There it was. The cursed Urn lay half out of its crate as though Hawk and Dwarf had made an abortive attempt to remove it to safety. It was safer here in the security of the hold, out of sight of the enemy. Out of sight of everyone but me. Footsteps echoed on the decks above me. They'd be searching the hold soon. No time to think. I grabbed up the Urn and ran, thinking only to take it as far from the water as I could. Up, then, up to the deck, I darted through the thicket of swords, protected by some god or fortune. Men were dying around me, pierced by arrow and sword, shot through by pistol, but I remained untouched. I would have said it was magic, but I was no mage. I was a pirate, and I carried my booty tucked close to my chest.

To the crow's nest, away from the battle and the stench of blood and powder. Fear sped my passage and strengthened my arms and legs for the unfamiliar climb. From so high, looking down on the fighting, it seemed like a child's game, like the tin soldiers boys would push around a table, pretending to be Javitz at Melanolia or some other famous general defeating their nation's foes.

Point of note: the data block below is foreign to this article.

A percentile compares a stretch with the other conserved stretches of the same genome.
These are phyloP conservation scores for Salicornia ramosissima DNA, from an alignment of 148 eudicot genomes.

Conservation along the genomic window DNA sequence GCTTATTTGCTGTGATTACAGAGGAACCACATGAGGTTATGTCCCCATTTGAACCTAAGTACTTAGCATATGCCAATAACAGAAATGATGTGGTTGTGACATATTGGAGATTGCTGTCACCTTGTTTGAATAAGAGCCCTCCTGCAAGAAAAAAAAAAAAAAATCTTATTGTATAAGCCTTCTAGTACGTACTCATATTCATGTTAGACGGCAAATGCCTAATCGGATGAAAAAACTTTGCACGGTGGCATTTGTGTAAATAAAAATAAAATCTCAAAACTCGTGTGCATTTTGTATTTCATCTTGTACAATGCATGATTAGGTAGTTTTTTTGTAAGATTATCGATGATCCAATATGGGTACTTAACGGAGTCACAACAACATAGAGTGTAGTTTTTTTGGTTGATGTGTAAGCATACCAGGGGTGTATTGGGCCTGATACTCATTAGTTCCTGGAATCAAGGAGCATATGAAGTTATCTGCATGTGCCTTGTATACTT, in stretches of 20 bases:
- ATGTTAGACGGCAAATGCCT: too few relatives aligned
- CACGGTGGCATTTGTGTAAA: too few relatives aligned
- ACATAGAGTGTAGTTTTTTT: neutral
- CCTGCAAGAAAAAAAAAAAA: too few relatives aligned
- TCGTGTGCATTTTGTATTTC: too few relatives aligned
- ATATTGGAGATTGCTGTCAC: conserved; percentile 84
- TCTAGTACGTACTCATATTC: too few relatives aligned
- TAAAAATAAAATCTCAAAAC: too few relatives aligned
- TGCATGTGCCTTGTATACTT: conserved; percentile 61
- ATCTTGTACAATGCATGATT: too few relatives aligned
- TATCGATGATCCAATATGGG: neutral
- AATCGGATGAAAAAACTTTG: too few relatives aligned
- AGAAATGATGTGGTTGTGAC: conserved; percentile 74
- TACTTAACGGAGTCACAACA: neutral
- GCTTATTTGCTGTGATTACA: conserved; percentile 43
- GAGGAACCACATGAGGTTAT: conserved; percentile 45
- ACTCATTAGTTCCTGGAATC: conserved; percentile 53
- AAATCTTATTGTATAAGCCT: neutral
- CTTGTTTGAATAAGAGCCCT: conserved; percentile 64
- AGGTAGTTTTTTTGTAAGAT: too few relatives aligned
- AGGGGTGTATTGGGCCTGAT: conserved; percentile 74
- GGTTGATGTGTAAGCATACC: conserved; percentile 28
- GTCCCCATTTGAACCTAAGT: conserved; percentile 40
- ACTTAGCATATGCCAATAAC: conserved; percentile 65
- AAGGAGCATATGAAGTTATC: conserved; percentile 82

But never did tin soldiers bleed so nor cry out for their mothers. I looked away, away from the Fox, which had become a death ship, and studied the enemy ship from this higher vantage. Its sails now hung as limp as our own. Beyond it the wall of water waited. All the power of the storm held in check in by the mages on that ship -- seven in all, I saw, standing in a circle with heads bent in fierce concentration. If they released their hold, the water would overwhelm us all. And they would have to release it. That much power had to be grounded eventually.

That must have been what they intended. Once they had the Urn, they would disengage, allow themselves to drift to a safe distance, and then let loose the storm, trusting in their larger and more capable vessel to safeguard them while we would founder and die. I glanced down; Captain Teilos's sword flickered furiously against a man half a head taller with arms as thick as the Fox's mast. The battle was not going our way. I'd been a fool to think I was safe in the crow's nest. Their mages would scry the Urn's location and they'd have it from me as easy as having the skirts off a thrupenny whore. The Urn would be taken, and I would be twice forsworn; once as a mage for failing to guard it, once for running from battle.